Staphylococcus the nasal S. aureus colonisation in pigs farmers

Staphylococcus aureus and MRSA colonisation in pigs and humans

Staphylococcus aureus (S. aureus) is a commensal
and opportunistic pathogen that infect humans, companion animals and livestock.

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S. aureus causes a number of diseases
ranging from mild community skin infections to severe life-threatening such as infective
endocarditis, osteomyelitis, bacteraemia, pneumonia, septicaemia in the
hospitals as well as having great impact on economic and animal welfare in
animal husbandry. Of particular interest is methicillin resistance
staphylococcus aureus (MRSA) because of limited treatment available.

MRSA was
first reported in livestock in 1972 in milk from Belgium cows with mastitis1 and followed by sporadic report in livestock and
companion animals such as chicken2, pets3, cattle and swine. In 2004, new clone of MRSA in
pigs which is associated with livestock CC398 was reported in Netherland and
several countries especially in Europe have reported and pig exposure has been
identified as a significant risk factor for MRSA colonization in humans. In
Asian countries, ST9 is frequently isolated from livestock. Major concern is
whether there is transmission of MRSA between humans and animals.

The
transmission and persistence of LA-MRSA and human-associated clones in humans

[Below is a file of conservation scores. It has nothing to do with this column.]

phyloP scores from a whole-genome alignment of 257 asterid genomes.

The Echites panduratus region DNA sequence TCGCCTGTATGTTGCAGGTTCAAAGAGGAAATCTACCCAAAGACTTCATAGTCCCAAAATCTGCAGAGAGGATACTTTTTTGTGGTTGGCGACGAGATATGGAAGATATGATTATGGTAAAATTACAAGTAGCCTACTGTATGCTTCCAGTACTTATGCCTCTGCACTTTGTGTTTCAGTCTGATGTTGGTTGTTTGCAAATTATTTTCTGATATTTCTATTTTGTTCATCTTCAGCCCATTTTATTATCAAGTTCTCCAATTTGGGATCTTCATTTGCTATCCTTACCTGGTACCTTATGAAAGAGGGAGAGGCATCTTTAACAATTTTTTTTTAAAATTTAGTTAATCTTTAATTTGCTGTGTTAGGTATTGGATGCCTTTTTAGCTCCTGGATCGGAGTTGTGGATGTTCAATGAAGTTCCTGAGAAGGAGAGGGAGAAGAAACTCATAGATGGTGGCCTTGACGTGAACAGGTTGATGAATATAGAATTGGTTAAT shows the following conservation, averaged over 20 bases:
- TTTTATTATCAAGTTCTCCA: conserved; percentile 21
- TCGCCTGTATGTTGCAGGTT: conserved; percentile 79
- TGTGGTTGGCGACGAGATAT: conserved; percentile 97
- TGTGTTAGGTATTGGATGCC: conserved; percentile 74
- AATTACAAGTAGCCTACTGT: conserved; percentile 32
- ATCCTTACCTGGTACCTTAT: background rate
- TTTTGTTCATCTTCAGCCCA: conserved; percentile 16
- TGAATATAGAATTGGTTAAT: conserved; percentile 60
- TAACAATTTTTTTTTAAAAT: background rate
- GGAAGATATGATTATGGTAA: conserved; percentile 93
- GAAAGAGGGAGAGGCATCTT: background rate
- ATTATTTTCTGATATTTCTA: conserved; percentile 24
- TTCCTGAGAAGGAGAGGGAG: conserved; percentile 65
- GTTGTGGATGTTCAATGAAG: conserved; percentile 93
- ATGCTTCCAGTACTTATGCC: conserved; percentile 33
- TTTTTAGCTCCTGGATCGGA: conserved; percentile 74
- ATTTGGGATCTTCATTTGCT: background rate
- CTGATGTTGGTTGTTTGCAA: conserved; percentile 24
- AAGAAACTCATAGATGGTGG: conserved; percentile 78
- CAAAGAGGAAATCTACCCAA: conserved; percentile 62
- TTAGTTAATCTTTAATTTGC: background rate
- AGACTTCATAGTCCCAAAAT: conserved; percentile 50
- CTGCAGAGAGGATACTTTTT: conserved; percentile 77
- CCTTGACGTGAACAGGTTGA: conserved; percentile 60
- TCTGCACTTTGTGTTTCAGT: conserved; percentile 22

and pigs seems not to be fully understood. The transfer of resistant bacteria
from farm animals to farmers has been detected in several instances. Voss et al
demonstrated that there is >760 fold for MRSA to be detected in pig farmers
among the patients admitted in the Dutch hospital. Similar study demonstrated
that the nasal S. aureus colonisation in pigs farmers was 44.6% compared to
24.1% controls even in healthy populations. This might be because close contact
might facilitate cross inter-species transmission especially when animals are infested
with heavy loads of antimicrobial agents and also the ability of CC398 to
survive in the environment.

In Africa,
a limited epidemiological studies of MRSA prevalence, colonization levels and
molecular typing in animals are available. In addition to that, genetic
relatedness of human and animal MRSA clones using high discriminatory power
such as whole genome sequencing has not been investigated. High diversity in
terms of religion, cultures  and
ethnicities as well as high number of animals which are in close contact with
humans make it necessary to know epidemiology and population structures of not
only MRSA but also MSSA strains in Africa.